“It was a brave man who first ate an oyster” –Jonathan Swift

At first reading of the above quotation the inclination in most readers mind is to nod in agreement with Mr. Swift. Those who think of the oyster as a simple culinary gift of nature meant to be enjoyed freshly shucked from the half-shell grudgingly agree with Mr. Swift.

Before I can answer the question of why beer goes with oysters, I suppose I should answer the question; what makes oysters appetizing?

Photo: Gregg Glaser – Modern Distillery Age – www.distilleryage.com

I have only personal experience to offer. I can assure you that the first few oysters I consumed were done so as quickly as possible. I seem to remember my first two or three lager beers paying consumed in the same manner. But I digress…

Oysters are ineffable essence of the ocean. Each oyster bed, and each specific place, yield oysters that are in the entire sense of the word unique. And yet each one specifically echoes the ocean.

This is where beer comes in. The succulent salty sensation of the oyster, as well as the slippery swallowing sensation when slurping a bivalve from its shell, is the perfect accompaniment to the sweet malt and various degrees of hop tang found in ale, and lager beer.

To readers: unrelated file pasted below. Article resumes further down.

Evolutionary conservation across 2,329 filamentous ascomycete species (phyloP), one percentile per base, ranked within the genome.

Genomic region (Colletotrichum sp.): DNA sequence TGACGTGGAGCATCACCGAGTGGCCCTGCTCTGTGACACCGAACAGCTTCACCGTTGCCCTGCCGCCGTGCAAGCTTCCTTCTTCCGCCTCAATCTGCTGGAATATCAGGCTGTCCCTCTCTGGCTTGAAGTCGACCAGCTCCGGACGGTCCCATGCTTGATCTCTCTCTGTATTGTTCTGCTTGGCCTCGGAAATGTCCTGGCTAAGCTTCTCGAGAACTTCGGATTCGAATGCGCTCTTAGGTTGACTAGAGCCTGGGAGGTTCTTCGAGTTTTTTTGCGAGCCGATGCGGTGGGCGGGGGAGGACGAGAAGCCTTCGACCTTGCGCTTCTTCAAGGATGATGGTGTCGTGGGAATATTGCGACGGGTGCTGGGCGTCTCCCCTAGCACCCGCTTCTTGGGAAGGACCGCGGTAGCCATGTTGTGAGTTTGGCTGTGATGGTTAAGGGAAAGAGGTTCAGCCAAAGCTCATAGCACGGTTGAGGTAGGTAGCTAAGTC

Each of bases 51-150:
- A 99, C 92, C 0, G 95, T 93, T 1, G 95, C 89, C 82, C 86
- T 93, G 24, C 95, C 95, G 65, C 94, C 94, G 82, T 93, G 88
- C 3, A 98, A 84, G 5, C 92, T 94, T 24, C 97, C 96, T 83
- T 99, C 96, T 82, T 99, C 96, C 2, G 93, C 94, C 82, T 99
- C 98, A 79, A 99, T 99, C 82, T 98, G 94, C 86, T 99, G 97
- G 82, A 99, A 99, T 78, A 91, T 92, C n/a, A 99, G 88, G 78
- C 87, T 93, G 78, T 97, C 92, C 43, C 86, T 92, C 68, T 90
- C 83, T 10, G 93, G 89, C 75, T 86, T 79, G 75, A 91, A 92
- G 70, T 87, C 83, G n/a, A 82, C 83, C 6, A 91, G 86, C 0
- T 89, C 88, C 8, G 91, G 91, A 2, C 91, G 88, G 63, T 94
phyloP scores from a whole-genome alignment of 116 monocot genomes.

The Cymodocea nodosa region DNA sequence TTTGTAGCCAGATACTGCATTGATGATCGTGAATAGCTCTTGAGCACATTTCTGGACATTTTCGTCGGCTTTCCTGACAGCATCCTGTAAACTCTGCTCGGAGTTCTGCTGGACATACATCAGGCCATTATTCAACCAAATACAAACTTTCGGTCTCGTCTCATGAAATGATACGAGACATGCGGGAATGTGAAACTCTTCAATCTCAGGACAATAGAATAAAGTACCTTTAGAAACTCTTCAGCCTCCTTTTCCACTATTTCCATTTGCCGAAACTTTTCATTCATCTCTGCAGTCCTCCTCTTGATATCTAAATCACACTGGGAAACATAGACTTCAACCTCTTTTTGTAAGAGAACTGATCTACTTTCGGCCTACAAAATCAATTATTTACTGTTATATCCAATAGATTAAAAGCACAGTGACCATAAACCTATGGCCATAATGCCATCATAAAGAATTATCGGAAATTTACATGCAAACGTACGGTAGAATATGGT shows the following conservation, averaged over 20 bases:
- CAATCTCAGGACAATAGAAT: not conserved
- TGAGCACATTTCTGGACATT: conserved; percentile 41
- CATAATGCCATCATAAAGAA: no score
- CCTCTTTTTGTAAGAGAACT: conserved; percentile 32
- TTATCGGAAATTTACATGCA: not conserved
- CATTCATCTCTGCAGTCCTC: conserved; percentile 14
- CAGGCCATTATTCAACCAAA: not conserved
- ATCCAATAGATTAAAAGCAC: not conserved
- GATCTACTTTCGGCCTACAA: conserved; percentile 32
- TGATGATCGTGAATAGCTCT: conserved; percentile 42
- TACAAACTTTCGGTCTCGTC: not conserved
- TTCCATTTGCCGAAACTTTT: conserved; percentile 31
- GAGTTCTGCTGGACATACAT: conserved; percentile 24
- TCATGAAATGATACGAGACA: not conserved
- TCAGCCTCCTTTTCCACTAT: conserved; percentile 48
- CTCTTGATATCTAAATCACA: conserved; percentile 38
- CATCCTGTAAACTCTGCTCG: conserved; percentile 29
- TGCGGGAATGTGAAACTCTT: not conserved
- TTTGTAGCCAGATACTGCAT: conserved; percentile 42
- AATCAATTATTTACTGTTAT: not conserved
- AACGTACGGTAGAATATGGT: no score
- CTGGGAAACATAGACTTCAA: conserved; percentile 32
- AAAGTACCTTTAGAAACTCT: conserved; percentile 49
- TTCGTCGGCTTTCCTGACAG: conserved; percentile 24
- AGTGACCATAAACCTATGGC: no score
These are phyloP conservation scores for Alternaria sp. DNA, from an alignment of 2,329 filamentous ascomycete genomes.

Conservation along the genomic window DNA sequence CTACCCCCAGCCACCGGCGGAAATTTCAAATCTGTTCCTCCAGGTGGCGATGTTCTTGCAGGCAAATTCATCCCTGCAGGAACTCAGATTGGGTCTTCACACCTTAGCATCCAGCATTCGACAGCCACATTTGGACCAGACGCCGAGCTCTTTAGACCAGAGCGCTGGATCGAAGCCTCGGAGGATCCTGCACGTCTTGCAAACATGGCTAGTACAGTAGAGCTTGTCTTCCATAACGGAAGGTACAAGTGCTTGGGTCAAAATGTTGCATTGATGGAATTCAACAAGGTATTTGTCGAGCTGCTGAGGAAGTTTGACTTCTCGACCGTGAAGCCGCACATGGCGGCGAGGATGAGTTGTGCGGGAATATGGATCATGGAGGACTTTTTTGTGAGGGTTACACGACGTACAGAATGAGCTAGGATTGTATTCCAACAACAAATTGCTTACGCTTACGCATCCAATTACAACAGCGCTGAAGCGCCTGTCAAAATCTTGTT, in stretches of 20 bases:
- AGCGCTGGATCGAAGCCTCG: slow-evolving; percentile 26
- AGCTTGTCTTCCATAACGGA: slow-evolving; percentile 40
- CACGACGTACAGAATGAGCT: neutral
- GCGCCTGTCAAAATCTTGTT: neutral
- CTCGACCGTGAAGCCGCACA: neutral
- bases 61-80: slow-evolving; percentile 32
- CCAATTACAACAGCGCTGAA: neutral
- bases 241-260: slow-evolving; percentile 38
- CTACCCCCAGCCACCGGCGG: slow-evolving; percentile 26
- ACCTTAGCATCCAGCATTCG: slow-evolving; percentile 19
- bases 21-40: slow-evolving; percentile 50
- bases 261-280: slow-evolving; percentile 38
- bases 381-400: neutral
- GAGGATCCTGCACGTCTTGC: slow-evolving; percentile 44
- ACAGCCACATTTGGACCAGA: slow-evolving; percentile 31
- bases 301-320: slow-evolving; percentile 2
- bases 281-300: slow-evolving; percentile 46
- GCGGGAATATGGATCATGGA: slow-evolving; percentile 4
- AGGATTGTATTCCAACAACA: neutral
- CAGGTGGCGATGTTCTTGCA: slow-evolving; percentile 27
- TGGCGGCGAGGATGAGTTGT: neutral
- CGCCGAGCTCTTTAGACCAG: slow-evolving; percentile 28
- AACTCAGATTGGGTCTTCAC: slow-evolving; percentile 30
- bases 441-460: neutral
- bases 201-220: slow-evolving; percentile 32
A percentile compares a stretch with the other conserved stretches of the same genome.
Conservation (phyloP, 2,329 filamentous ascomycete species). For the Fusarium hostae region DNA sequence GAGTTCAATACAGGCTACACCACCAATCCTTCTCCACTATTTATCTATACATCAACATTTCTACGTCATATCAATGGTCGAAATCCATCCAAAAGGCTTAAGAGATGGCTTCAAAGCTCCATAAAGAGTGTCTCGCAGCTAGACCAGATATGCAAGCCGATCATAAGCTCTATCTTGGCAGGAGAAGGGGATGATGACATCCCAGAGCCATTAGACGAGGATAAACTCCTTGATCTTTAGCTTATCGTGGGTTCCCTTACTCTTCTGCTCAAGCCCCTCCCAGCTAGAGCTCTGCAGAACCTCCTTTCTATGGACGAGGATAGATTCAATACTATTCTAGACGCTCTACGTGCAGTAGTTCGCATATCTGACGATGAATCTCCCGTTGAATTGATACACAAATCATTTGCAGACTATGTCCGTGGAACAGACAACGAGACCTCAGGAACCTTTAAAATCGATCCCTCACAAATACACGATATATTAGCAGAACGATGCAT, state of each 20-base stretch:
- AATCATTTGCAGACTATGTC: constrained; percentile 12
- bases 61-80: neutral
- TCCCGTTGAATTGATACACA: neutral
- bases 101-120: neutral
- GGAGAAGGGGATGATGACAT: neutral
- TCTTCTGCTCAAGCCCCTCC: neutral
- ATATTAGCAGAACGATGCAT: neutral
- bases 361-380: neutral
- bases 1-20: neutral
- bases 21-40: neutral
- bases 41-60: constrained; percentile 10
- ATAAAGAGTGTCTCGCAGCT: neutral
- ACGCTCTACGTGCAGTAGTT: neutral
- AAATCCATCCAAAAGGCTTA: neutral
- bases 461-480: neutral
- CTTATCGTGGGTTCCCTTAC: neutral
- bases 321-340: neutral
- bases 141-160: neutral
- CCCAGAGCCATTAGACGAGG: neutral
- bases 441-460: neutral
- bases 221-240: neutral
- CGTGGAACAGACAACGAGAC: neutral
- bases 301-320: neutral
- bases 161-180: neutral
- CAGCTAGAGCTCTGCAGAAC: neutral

It must be noted here that there seems to be a perceived perception of danger associated with consuming oysters. Whether based on pollution paranoia or psychosexual inhibitions, these perceptions are highly overrated in both cases. As noted above I have only personal experience to offer.

Over the last few years I’ve had the chance to taste oysters from the East Coast of the United States, West Coast of the United States, and the waters off the Canadian Maritime provinces. In almost every case they were accompanied by a local brew. In no case as it ever done me harm, and I am grateful for the existence of both of them.

The refreshing moment when a particularly tasty oyster is chased to its deserving end by good ale during an interesting conversation in a comfortable bar is a moment unparalleled. And once again, as noted above, I have only personal experience to offer.